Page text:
Re: (Q) Madagascar Laceleaf (Aponogeton fenestralis)

> From: Stephen.Pushak at saudan_HAC.COM
> The plant has a strong seasonal dormancy which means that you would need
> to take steps that might be incompatible with keeping tropical fish in
> the same aquarium long term. This cycle appears to be strongly regulated
> by temperature. An ideal growing temperature is probably about 72 degrees
> with a dormant cycle temperature of 50-60 degrees. You could expect
> ich problems with most tropicals in the low 70s I think. Goldfish might
> be ok in temps of 50-60 but I have no experience to support that.
> The plant will grow at higher temperatures but less successfully. 75
> might be an ok compromise.

Yes, they are compatible with goldfish and 75 degrees is okay.
They actually do ok up to 80.

> I would strongly recommend planting only in an established aquarium
> where the algae situation is well in hand. Algae can be a serious
> problem as the leaves are easily attacked by brush algae or hair algaes.

This is very true. Before going back into dormancy, mine all succumb to
beard algae, even though there isn't any on anything else. It seems the
cleaning crew has serious difficulty in cleaning them properly.

> Many people grow the plant
> in plain gravel however, without soil or a reasonable facimile, the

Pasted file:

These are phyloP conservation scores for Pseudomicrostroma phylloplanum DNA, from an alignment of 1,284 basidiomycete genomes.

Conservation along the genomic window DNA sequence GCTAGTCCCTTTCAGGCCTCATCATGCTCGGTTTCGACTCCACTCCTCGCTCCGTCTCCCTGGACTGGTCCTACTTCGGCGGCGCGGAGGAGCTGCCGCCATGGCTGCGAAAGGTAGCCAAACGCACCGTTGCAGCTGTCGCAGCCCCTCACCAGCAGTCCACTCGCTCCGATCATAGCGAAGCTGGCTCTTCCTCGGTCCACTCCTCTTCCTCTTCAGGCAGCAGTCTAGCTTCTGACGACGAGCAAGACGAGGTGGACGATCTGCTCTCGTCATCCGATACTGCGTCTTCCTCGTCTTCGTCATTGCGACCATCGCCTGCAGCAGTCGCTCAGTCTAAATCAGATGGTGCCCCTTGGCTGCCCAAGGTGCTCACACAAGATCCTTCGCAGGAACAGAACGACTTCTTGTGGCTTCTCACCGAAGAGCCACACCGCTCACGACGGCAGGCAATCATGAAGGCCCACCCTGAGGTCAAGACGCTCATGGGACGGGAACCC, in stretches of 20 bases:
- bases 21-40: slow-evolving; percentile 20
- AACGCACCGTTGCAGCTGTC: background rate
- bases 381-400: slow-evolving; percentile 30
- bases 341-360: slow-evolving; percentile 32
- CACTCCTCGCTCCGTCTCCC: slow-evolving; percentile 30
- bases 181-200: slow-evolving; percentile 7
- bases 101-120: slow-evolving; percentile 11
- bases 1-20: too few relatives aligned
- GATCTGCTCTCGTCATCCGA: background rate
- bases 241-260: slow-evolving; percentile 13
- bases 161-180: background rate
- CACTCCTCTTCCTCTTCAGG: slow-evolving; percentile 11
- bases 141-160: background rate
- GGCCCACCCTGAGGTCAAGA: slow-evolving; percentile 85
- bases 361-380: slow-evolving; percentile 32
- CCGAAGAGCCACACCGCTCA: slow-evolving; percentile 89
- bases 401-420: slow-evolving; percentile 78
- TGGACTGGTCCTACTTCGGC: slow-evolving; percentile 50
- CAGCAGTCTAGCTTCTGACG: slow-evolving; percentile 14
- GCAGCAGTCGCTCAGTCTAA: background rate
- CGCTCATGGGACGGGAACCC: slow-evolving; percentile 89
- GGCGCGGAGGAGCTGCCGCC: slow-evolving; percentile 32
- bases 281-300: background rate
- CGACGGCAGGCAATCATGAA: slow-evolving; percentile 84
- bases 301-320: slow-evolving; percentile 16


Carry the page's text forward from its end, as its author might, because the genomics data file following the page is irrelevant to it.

> plant will only be using stored reserves from the tubercle.

They do a pretty fair job of storing nutrients in the dormant period.
If they do not, they don't seem to stay around very long before going
dormant again.

> The plant does NOT tolerate being transplanted well. It is best not
> to disturb the roots.

I made this mistake, they do not seem to like gravel cleaning in
the vicinity of the roots either,

> The initial growth of these plants
> was phenomenal; I regret that I did not have a suitable environment
> for their first planting and they did not recover well from the
> transplant.

When they come out of dormancy, they are quite amazing. I've seen some
throw as many as 8 10-12" leaves a week for the first couple weeks.

All in all, very interesting plants, but a major pain in the butt.

Jon Wilson